NIH Funding: Independent Labs Have Best Success Rate

Compared to university- and hospital-affiliated labs, independent research labs apply for few NIH grants. And the research money they eventually receive amounts to less than 10% of what NIH gives out. However, if you were to look at their success rate in getting grants, the independents outdo their counterparts at universities and hospitals. That conclusion can be drawn from a comparison NIH recently made of various classes of applicants' success rates (the percentage of research applications

The Scientist Staff
Feb 5, 1989
Compared to university- and hospital-affiliated labs, independent research labs apply for few NIH grants. And the research money they eventually receive amounts to less than 10% of what NIH gives out. However, if you were to look at their success rate in getting grants, the independents outdo their counterparts at universities and hospitals.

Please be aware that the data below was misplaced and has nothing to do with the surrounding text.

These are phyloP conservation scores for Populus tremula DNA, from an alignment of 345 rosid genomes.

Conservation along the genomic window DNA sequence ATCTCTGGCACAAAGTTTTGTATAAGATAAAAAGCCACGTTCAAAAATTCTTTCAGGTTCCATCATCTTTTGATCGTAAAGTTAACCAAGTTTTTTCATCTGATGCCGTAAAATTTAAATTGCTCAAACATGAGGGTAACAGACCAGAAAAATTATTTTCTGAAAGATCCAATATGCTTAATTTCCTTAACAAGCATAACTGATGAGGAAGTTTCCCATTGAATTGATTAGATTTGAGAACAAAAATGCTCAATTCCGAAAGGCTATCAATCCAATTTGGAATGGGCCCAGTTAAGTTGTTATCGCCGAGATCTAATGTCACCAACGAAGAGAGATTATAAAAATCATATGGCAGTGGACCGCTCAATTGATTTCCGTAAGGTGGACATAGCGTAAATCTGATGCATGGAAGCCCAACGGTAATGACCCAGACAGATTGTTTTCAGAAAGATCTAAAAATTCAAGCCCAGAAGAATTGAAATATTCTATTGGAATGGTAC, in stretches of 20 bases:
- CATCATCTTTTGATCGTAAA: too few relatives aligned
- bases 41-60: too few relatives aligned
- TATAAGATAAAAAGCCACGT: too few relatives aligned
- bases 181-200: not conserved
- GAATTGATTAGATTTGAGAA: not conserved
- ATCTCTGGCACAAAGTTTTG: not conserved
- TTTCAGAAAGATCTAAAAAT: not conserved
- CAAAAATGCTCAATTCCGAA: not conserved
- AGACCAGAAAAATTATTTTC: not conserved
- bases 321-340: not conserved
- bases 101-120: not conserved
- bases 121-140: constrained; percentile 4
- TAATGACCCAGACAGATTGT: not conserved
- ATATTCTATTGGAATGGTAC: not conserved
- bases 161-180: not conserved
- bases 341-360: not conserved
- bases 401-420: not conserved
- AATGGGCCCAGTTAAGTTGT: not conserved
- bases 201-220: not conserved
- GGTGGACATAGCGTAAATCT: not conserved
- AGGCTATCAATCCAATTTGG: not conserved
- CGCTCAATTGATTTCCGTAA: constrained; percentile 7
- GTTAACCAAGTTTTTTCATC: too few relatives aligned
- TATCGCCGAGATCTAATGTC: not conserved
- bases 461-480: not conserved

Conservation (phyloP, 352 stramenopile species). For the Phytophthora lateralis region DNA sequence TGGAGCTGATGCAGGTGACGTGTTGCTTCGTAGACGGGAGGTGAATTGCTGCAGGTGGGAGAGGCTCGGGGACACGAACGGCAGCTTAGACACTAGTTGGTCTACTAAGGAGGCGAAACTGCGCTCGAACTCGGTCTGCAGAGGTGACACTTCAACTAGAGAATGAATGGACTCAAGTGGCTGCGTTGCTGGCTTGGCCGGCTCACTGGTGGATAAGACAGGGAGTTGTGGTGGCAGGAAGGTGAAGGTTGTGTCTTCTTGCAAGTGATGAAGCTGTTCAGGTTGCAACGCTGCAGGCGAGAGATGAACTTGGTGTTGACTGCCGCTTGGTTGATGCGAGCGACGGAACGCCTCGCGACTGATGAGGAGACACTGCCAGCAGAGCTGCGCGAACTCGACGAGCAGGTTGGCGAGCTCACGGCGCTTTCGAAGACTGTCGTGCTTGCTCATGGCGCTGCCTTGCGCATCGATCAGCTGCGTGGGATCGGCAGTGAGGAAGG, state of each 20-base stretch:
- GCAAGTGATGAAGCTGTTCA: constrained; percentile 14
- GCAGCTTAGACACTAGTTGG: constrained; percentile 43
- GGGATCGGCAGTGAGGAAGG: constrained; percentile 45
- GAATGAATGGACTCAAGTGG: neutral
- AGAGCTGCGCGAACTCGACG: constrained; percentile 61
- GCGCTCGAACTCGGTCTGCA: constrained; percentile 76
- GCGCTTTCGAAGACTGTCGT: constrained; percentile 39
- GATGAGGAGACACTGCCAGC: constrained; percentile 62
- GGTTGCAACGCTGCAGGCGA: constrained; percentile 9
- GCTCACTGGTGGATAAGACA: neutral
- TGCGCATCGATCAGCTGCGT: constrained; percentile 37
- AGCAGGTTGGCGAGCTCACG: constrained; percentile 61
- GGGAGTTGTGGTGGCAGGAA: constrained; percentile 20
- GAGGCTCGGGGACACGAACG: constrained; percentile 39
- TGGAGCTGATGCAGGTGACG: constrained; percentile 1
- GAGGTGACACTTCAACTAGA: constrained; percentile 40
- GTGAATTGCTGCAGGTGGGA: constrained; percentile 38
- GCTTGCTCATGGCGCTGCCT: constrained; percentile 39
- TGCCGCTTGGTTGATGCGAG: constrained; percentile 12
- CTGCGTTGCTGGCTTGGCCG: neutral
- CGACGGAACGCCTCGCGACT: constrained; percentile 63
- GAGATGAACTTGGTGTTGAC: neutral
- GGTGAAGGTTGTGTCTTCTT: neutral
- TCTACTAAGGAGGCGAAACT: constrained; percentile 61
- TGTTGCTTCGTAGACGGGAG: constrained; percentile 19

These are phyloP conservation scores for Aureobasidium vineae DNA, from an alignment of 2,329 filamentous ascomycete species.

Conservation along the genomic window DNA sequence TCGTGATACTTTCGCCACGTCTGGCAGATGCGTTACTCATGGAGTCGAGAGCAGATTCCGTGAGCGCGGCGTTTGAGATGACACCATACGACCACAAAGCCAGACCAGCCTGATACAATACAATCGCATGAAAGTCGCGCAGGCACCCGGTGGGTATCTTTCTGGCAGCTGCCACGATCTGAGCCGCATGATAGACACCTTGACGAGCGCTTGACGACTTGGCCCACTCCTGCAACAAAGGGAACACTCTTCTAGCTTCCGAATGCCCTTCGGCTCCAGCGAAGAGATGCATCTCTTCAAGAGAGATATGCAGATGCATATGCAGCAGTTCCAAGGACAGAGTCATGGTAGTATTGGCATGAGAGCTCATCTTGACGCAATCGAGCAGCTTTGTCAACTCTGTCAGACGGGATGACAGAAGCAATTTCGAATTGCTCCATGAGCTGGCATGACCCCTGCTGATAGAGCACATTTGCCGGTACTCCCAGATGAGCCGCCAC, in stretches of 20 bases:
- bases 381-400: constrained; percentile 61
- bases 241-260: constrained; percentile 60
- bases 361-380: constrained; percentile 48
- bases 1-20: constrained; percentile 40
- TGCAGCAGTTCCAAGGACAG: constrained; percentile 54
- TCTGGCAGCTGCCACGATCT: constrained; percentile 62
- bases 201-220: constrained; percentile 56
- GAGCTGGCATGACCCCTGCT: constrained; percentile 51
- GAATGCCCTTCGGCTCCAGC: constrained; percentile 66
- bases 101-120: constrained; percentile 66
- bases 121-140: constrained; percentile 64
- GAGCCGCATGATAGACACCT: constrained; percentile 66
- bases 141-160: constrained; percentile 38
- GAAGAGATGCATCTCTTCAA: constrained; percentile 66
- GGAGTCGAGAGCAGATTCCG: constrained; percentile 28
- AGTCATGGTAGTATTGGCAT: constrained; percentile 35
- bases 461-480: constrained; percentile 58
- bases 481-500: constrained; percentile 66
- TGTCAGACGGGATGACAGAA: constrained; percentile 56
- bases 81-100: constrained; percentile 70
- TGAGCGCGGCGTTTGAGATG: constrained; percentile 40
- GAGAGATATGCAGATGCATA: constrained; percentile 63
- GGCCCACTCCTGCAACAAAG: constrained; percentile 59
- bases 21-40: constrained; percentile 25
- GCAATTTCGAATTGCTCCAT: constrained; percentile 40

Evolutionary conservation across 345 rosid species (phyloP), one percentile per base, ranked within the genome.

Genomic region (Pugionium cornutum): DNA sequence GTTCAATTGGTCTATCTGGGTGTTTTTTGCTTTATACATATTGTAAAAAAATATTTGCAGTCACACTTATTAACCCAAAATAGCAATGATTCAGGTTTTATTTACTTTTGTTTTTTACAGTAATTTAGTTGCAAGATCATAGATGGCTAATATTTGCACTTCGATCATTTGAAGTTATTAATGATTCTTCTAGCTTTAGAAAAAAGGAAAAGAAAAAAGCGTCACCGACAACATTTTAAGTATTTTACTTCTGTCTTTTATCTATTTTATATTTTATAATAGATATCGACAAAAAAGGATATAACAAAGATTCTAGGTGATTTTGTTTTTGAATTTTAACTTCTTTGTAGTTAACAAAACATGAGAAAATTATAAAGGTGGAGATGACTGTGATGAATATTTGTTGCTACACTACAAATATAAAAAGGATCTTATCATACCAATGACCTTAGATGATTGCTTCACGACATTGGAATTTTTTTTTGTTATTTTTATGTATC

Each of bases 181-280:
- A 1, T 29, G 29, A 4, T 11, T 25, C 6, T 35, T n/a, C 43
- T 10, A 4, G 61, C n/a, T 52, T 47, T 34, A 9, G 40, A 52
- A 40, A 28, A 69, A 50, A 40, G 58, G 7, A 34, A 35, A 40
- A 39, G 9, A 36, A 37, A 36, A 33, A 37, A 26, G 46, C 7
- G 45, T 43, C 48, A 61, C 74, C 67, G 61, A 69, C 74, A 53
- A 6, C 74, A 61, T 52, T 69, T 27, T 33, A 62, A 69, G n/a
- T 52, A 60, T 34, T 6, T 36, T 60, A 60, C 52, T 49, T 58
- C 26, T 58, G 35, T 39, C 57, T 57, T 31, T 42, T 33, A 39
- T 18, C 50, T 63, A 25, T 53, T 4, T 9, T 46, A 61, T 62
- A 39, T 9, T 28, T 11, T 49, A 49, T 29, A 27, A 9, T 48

That conclusion can be drawn from a comparison NIH recently made of various classes of applicants' success rates (the percentage of research applications that are actually approved for funding).

Between 1978 and 1987, the independent labs NIH studied - all members of the Association of Independent Research Institutes (AIRI) - consistently showed a higher-than-average success rate of research grants. For some years, the advantage was slight, such as 1.3% in 1981. But in 1987, the gap widened dramatically: 44.7% of AIRI applicants won grants. In contrast, the overall average was 35.4%.

TI: SCIENCE GRANTS

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